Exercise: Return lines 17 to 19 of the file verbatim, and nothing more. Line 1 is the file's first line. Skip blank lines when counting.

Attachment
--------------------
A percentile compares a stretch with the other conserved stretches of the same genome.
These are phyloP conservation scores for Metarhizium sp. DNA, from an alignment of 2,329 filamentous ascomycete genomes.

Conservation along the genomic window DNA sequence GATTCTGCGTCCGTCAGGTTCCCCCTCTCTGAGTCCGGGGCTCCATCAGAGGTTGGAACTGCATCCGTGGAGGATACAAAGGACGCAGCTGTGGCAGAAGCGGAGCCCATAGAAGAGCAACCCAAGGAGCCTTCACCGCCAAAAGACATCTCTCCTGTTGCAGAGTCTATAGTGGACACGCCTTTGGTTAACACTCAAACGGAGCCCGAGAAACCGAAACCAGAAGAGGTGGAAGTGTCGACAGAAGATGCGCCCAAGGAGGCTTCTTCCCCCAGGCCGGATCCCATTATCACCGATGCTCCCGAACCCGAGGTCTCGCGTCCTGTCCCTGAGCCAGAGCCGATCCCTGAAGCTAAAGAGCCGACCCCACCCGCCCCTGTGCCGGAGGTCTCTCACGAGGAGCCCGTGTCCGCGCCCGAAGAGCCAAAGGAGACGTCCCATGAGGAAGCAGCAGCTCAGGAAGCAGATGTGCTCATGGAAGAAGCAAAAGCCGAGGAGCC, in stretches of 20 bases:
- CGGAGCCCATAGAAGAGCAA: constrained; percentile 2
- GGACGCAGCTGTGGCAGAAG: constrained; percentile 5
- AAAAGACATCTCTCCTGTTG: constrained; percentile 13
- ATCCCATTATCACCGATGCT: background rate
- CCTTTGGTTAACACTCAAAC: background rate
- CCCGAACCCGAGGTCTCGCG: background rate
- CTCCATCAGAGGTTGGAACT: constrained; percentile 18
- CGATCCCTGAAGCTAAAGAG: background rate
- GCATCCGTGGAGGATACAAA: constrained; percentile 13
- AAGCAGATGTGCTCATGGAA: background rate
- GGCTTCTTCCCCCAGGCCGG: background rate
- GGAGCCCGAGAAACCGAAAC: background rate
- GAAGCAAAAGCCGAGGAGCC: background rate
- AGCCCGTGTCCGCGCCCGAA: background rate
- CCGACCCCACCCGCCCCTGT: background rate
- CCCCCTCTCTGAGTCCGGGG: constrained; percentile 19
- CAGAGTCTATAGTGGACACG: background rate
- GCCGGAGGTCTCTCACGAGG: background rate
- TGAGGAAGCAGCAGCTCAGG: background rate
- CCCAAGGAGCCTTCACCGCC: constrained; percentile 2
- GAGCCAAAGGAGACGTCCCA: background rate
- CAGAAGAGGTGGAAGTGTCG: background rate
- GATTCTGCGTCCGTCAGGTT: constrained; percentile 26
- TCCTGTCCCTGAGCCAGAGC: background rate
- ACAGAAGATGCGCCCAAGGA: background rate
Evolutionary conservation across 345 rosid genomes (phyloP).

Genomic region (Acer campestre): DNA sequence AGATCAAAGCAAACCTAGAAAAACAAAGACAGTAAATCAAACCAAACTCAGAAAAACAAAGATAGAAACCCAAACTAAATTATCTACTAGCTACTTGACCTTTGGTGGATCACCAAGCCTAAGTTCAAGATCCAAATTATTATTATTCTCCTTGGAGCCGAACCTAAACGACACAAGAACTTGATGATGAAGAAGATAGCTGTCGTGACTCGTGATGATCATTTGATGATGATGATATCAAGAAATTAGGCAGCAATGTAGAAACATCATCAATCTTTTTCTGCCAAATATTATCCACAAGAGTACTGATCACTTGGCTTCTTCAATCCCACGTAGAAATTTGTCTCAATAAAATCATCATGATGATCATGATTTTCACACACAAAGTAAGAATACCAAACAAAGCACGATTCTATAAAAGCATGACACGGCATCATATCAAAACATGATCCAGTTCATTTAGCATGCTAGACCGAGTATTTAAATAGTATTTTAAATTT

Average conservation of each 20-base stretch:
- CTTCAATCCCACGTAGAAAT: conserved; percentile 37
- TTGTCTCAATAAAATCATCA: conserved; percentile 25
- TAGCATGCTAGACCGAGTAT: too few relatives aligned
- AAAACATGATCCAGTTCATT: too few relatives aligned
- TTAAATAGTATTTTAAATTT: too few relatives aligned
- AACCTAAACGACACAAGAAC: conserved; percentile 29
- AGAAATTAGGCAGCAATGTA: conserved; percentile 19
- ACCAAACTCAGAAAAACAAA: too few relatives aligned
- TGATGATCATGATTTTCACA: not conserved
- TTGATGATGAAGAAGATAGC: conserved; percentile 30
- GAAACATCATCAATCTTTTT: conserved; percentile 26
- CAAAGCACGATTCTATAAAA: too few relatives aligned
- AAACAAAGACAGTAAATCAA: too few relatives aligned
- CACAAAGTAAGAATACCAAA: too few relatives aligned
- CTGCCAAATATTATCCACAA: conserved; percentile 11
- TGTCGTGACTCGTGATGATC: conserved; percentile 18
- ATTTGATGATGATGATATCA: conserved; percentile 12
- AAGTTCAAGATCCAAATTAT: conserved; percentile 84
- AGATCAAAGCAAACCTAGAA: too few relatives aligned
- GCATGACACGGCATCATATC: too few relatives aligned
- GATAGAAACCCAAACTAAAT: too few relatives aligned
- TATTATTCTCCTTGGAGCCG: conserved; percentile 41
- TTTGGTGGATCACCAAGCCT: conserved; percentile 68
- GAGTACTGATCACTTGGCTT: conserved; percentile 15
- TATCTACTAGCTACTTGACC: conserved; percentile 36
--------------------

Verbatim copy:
- AGCCCGTGTCCGCGCCCGAA: background rate
- CCGACCCCACCCGCCCCTGT: background rate
- CCCCCTCTCTGAGTCCGGGG: constrained; percentile 19